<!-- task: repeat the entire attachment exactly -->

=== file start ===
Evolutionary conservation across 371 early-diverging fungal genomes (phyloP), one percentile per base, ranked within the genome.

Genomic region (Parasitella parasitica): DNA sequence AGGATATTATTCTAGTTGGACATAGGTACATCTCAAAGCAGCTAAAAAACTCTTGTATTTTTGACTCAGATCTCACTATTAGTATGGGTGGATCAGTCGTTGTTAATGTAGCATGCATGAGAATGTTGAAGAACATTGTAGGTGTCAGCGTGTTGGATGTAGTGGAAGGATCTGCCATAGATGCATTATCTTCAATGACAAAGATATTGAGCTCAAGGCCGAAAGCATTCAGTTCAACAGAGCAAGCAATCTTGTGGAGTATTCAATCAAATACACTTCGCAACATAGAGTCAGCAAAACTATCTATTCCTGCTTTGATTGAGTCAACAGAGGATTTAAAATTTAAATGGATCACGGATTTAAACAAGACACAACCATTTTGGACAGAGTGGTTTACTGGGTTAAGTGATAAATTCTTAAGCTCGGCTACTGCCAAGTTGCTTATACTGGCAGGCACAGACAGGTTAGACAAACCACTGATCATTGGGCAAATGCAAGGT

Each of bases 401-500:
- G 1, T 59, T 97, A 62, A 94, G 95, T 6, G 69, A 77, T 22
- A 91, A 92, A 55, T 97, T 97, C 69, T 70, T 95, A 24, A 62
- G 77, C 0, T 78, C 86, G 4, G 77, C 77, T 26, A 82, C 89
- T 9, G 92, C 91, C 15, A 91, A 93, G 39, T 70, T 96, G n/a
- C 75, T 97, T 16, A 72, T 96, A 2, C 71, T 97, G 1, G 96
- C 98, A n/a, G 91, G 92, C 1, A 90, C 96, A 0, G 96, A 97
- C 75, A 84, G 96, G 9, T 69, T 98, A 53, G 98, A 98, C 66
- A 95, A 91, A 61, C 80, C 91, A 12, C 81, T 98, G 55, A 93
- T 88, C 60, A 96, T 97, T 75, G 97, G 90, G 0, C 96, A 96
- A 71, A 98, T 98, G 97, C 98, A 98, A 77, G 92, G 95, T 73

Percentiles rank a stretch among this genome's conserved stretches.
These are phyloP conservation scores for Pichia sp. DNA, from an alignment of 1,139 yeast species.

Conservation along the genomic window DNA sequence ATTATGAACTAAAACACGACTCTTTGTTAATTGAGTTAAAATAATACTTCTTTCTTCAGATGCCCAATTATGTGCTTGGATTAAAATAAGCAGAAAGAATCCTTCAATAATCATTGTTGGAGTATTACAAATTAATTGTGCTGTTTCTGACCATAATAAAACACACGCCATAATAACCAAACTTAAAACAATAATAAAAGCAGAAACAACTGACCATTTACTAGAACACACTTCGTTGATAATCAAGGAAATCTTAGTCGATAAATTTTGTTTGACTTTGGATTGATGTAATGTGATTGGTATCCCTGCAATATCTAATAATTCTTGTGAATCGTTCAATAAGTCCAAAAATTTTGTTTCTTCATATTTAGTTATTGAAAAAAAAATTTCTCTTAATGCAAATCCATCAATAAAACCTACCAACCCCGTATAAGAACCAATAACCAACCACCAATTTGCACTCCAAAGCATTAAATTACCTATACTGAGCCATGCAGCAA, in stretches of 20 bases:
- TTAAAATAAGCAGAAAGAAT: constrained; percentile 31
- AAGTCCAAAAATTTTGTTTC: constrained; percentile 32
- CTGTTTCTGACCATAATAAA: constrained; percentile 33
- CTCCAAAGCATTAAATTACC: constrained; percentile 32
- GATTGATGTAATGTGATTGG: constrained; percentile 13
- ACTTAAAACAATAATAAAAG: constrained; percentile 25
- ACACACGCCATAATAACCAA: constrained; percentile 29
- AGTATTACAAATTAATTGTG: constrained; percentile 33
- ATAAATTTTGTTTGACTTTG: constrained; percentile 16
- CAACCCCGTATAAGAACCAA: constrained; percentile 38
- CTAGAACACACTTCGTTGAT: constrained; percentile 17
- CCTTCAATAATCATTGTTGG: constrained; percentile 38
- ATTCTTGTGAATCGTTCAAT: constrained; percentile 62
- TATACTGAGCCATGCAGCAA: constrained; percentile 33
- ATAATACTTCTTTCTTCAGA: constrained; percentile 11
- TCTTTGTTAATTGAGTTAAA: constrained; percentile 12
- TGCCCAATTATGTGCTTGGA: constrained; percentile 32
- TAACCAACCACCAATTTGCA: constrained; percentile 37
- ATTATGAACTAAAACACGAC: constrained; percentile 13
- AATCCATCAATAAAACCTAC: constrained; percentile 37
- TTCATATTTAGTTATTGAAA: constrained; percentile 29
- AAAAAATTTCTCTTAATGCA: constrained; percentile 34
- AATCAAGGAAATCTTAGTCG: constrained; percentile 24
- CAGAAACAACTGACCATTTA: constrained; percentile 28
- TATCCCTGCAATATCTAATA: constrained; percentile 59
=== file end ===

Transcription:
Evolutionary conservation across 371 early-diverging fungal genomes (phyloP), one percentile per base, ranked within the genome.

Genomic region (Parasitella parasitica): DNA sequence AGGATATTATTCTAGTTGGACATAGGTACATCTCAAAGCAGCTAAAAAACTCTTGTATTTTTGACTCAGATCTCACTATTAGTATGGGTGGATCAGTCGTTGTTAATGTAGCATGCATGAGAATGTTGAAGAACATTGTAGGTGTCAGCGTGTTGGATGTAGTGGAAGGATCTGCCATAGATGCATTATCTTCAATGACAAAGATATTGAGCTCAAGGCCGAAAGCATTCAGTTCAACAGAGCAAGCAATCTTGTGGAGTATTCAATCAAATACACTTCGCAACATAGAGTCAGCAAAACTATCTATTCCTGCTTTGATTGAGTCAACAGAGGATTTAAAATTTAAATGGATCACGGATTTAAACAAGACACAACCATTTTGGACAGAGTGGTTTACTGGGTTAAGTGATAAATTCTTAAGCTCGGCTACTGCCAAGTTGCTTATACTGGCAGGCACAGACAGGTTAGACAAACCACTGATCATTGGGCAAATGCAAGGT

Each of bases 401-500:
- G 1, T 59, T 97, A 62, A 94, G 95, T 6, G 69, A 77, T 22
- A 91, A 92, A 55, T 97, T 97, C 69, T 70, T 95, A 24, A 62
- G 77, C 0, T 78, C 86, G 4, G 77, C 77, T 26, A 82, C 89
- T 9, G 92, C 91, C 15, A 91, A 93, G 39, T 70, T 96, G n/a
- C 75, T 97, T 16, A 72, T 96, A 2, C 71, T 97, G 1, G 96
- C 98, A n/a, G 91, G 92, C 1, A 90, C 96, A 0, G 96, A 97
- C 75, A 84, G 96, G 9, T 69, T 98, A 53, G 98, A 98, C 66
- A 95, A 91, A 61, C 80, C 91, A 12, C 81, T 98, G 55, A 93
- T 88, C 60, A 96, T 97, T 75, G 97, G 90, G 0, C 96, A 96
- A 71, A 98, T 98, G 97, C 98, A 98, A 77, G 92, G 95, T 73

Percentiles rank a stretch among this genome's conserved stretches.
These are phyloP conservation scores for Pichia sp. DNA, from an alignment of 1,139 yeast species.

Conservation along the genomic window DNA sequence ATTATGAACTAAAACACGACTCTTTGTTAATTGAGTTAAAATAATACTTCTTTCTTCAGATGCCCAATTATGTGCTTGGATTAAAATAAGCAGAAAGAATCCTTCAATAATCATTGTTGGAGTATTACAAATTAATTGTGCTGTTTCTGACCATAATAAAACACACGCCATAATAACCAAACTTAAAACAATAATAAAAGCAGAAACAACTGACCATTTACTAGAACACACTTCGTTGATAATCAAGGAAATCTTAGTCGATAAATTTTGTTTGACTTTGGATTGATGTAATGTGATTGGTATCCCTGCAATATCTAATAATTCTTGTGAATCGTTCAATAAGTCCAAAAATTTTGTTTCTTCATATTTAGTTATTGAAAAAAAAATTTCTCTTAATGCAAATCCATCAATAAAACCTACCAACCCCGTATAAGAACCAATAACCAACCACCAATTTGCACTCCAAAGCATTAAATTACCTATACTGAGCCATGCAGCAA, in stretches of 20 bases:
- TTAAAATAAGCAGAAAGAAT: constrained; percentile 31
- AAGTCCAAAAATTTTGTTTC: constrained; percentile 32
- CTGTTTCTGACCATAATAAA: constrained; percentile 33
- CTCCAAAGCATTAAATTACC: constrained; percentile 32
- GATTGATGTAATGTGATTGG: constrained; percentile 13
- ACTTAAAACAATAATAAAAG: constrained; percentile 25
- ACACACGCCATAATAACCAA: constrained; percentile 29
- AGTATTACAAATTAATTGTG: constrained; percentile 33
- ATAAATTTTGTTTGACTTTG: constrained; percentile 16
- CAACCCCGTATAAGAACCAA: constrained; percentile 38
- CTAGAACACACTTCGTTGAT: constrained; percentile 17
- CCTTCAATAATCATTGTTGG: constrained; percentile 38
- ATTCTTGTGAATCGTTCAAT: constrained; percentile 62
- TATACTGAGCCATGCAGCAA: constrained; percentile 33
- ATAATACTTCTTTCTTCAGA: constrained; percentile 11
- TCTTTGTTAATTGAGTTAAA: constrained; percentile 12
- TGCCCAATTATGTGCTTGGA: constrained; percentile 32
- TAACCAACCACCAATTTGCA: constrained; percentile 37
- ATTATGAACTAAAACACGAC: constrained; percentile 13
- AATCCATCAATAAAACCTAC: constrained; percentile 37
- TTCATATTTAGTTATTGAAA: constrained; percentile 29
- AAAAAATTTCTCTTAATGCA: constrained; percentile 34
- AATCAAGGAAATCTTAGTCG: constrained; percentile 24
- CAGAAACAACTGACCATTTA: constrained; percentile 28
- TATCCCTGCAATATCTAATA: constrained; percentile 59